Insurance company Geico runs a commercial playing off the idiocy exhibited by horror movie characters. There’s a difference between doing a dumb thing – like Geico shows when teens sprint toward chainsaws instead of a running car – and generally being dumb, which the Black Water: Abyss cast is. Specifically, exploring a newly discovered cave while pregnant. That’s dumb. Mega dumb. Stupid. Moronic. Idiotic. Clueless.
If there’s a defense, Black Water: Abyss doesn’t have much else to define these inane characters. A tepid relationship, maybe, and that factors into the pregnancy debacle. Otherwise, it’s a matter of waiting for these dopes to turn into victims as a hungry, territorial crocodile draws near. Said croc can reach them because they chose to lower themselves underground during a mega storm, which then floods this cave system. Again, nitwits. All of them.
Black Water: Abyss survives on name only
Black Water: Abyss survives on name only
After the opening act, Black Water: Abyss becomes two scenes, replayed endlessly. In one, the women and an injured climber watch the rising water. The other sees the male heroes looking for a way out. Black Water: Abyss cross-cuts between them, the reptile taking a few shots where it can in unexciting attacks.
Black Water: Abyss begins with a Japanese tourist couple, lost in this Australian forest, then tumbling into a giant hole they somehow didn’t see. Regardless, it’s capable monster fodder, both nameless characters trapped by injury, forced to stare as the croc comes near. That works. It’s effective. Standard, if capable in a killer caiman movie way. The rest is not.
This is a sequel to 2007’s Black Water, but the only connection is the Australian setting and crocodile. Like a number of direct-to-video creature sequels, Black Water: Abyss survives on name only, or maybe hopefully confusing someone into thinking this follows the little known 2018 Jean-Claude Van Damme flick of the same name. Either way, disappointment follows.
It’s difficult to even assess a movie this thin. Certainly, Black Water: Abyss is not one for subtext. At least the forced climate change commentary in Deep Blue Sea 3 added something; Black Water: Abyss doesn’t attempt anything, short of the final act turning into an episode of TV reality show Cheaters, because with seconds left to live, that’s what matters.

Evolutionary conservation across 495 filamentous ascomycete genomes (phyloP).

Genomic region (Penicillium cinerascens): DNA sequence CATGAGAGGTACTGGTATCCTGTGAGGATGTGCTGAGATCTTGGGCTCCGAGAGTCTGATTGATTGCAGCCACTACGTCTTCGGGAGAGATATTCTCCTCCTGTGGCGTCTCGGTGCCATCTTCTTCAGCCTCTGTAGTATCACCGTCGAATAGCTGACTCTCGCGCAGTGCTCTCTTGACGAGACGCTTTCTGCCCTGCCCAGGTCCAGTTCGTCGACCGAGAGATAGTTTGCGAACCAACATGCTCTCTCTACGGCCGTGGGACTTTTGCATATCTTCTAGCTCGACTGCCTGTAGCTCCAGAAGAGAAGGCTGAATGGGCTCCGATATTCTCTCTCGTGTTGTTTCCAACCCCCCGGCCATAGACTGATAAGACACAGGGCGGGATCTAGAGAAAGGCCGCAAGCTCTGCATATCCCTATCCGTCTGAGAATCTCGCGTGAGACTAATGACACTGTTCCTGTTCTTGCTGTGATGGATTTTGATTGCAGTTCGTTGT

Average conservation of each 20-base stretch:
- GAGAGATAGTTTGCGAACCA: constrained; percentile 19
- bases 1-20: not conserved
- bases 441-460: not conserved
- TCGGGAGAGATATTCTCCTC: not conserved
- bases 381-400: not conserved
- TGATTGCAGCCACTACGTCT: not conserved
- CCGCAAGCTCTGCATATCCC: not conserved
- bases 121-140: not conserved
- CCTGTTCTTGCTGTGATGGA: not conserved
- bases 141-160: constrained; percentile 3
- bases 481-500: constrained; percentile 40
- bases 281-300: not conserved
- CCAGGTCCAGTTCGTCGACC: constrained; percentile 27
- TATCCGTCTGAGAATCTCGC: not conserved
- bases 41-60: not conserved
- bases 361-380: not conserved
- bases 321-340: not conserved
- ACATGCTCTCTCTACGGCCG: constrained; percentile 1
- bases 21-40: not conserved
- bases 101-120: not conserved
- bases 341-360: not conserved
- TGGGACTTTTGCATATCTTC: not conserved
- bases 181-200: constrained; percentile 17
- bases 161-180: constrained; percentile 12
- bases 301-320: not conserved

Acknowledging the low light conditions and slim budget behind this digital production, this still looks awful. In fact, Black Water: Abyss is a case study in banding and how ridiculously severe it can become. With flashlights slicing through shadows and cloudy underwater photography, the problem is everywhere. Add in noise and vertical artifacts to obliterate this disc’s chances.
Black levels look nice. That’s something, even if they tend to waver. All the focused lighting perks up otherwise unimpressive contrast/depth. Detail slips through moderate resolution, defining close-ups where possible, if never striking.
Early scenes introduce a cold, pale color scheme. That doesn’t change, as if the caves might allow saturation in the first place. Flesh tones often stick with a sickly hue. In the final moments, exteriors add a slight bump to surrounding greenery, if limited by intentional grading choices.
Better stuff here compared to the video. Deep low-end adds punch to croc attacks, also the flooding and cave collapse. That range extends to thunder and a late crash sequence. This isn’t a mix shy to show off its power.
Even on a budget, mixing involves the forest/jungle thanks to loud insect calls. Water splashes frequently, and if there’s any success in Black Water: Abyss’ tension, it all comes from audio design. Hearing the water surface break in a rear speaker is cause for alarm.
As a side note, one of the company logos playing before the movie is reminiscent of the old THX demos as a plane swoops through the soundstage. That’s fun.
Black Water: Abyss
A lousy CG crocodile munches on some idiots in Black Water: Abyss, and it’s not fun, even for a few minutes of the overlong runtime.
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